William Hendley Simes, born Sept. 8, 1845 in Palestine, Shelby Co., OH; died July 3, 1914 in Orange Twp., Shelby Co., OH. He married on Feb. 22, 1873 to Susan Faulder, born May 15, 1854 in Shelby Co., OH; died there on Oct. 29, 1940, daughter of James Faulder and Louisa Appleby/Applebee, residents of Orange Twp. William's father's farm in Orange Twp., stood on a 165 acre tract originally acquired from John Dey who had lived there at a very early day, with his daughter, Henrietta, in a log cabin almost surrounded by forest. william's father built a large frame house, near this log cabin, after acquring the property. An interesting story was told to some members of the Simes Family about this log cabin and the home site. It was related by Henrietta Dey, then an elderly lady, when she came to visit her former home about the year 1880. She stated that when she was a young girl and alone in the log cabin, a group of Indians traveling along the trail came into the yard. The Indian mothers carried their papooses still securely strapped to cradle boards made of tree branches and animal skins. They took these contrivances off their backs and leaned them against the log house leaving the papooses still securely strapped. They went to a well in the yard, drew some water in the wooden bucket and refreshed themselves. Then they came to the cabin and asked for food. It was given them. They seemed satisfied, and the squaws again secured their papooses to their backs, and the whole party proceeded along the crude road to the great relief of the terrified Henrietta. All but the papooses were on foot. 
          William grew up on this homestead and the adjoining 77 acres purchased fromn Luke Fish. After his marriage, William and Susan lived for a short time on the farm owned by his grandfather, John Hendley, east of Fletcher, OH where their two eldest daughters were born. Before the 3rd daughter was born, they had moved to the Luke Fish farm owned by his father. There they lived until after his father's death and until his mother had a new house built for her on the Dey farm facing Bull Pike. William and his family then moved to his father's old homestead. After his mother's death, William inherited 40 acres facing Bull Pike and purchased another 40 acres from other heirs and moved to the new home his mother had built. He spent the remainder of his life on this farm. William was of medium height and weight, keen of wit, and very popular with his associates and had a host of friends. He served several years as trustee of his township and several terms as a member of the school board. On one occasion, he was called for petit jury service from Shelby Co., to the Federal Court in Cincinnati, OH.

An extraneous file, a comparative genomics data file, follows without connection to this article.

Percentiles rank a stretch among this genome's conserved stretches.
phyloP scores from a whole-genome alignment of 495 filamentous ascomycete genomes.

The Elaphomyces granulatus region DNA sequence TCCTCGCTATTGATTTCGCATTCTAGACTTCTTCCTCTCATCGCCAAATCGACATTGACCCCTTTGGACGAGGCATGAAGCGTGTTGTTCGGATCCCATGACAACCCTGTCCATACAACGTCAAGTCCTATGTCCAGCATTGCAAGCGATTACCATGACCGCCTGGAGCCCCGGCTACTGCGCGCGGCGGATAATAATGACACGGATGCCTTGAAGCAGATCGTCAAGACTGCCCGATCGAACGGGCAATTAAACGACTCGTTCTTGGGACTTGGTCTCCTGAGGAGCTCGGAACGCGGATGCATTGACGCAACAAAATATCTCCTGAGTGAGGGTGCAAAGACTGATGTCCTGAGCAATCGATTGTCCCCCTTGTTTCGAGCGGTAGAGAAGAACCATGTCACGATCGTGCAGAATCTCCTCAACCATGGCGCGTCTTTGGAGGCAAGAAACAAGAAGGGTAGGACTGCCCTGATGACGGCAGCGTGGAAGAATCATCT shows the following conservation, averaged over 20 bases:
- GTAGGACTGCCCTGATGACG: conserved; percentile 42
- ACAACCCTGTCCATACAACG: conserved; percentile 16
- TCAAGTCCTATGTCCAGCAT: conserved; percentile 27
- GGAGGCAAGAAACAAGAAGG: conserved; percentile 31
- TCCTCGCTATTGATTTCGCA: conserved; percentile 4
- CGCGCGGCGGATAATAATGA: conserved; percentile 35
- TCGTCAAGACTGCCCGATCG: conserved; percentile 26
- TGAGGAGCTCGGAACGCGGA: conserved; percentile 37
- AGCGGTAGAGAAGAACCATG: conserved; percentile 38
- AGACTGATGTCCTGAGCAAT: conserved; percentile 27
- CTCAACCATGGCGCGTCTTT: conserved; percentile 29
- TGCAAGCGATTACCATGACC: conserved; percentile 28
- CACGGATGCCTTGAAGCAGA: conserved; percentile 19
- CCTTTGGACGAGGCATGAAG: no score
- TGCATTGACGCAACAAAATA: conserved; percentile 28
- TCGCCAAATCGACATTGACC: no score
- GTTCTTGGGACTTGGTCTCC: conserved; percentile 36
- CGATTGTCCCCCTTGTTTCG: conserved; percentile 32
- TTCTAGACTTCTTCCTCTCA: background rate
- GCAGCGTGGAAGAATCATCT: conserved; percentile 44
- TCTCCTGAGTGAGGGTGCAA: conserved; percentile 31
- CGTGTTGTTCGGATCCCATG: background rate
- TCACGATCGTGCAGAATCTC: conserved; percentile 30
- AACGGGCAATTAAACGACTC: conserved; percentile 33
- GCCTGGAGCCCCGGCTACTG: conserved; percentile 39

Susan was born in Orange Twp. Her paternal and maternal grandparents were all born in England, John and Hannah Faulder and Thomas Appleby. Her father, James Faulder, was born in Smoketown, now Mt. Lena, MD, and her mother, Louisa Appleby was born in Montgomery Co., MD. After William's death, in 1917, Susan married Charles Heck, born 1858; died Jan. 1940. William, Susan and Charles are buried in Graceland Cemetery in Sidney, OH. Children:

Pearl Louisa Simes, born Dec. 20, 1873 in Orange Twp., Shelby Co., OH; died Apr. 6, 1967 in a nursing home in Maryville, OH. She married in Nov. 1891 to William Taylor Voress, born May 20, 1869 in Orange Twp., Shelby Co., OH; died Feb. 23, 1946, youngest child of John A. Voress and Caroline Eliza Layman of Orange Twp. Pearl lived her entire life on a farm in Orange Twp. Taylor and Pearl are buried in Fletcher, OH, Cemetery with their two sons and wives.

This biography was taken from a book, T H E  J A M E S  S I M E S  F A M I LY   W I T H  R O O T S  I N P E N D L E T O N  C O U N T Y,  V I R G I N I A 
N O W  W E S T  V I R G I N I A by Hugh E. Voress 
  
 



Owner/SourceSubmitted by Orin P. Reams, Jr
Linked toJohn Christopher Simes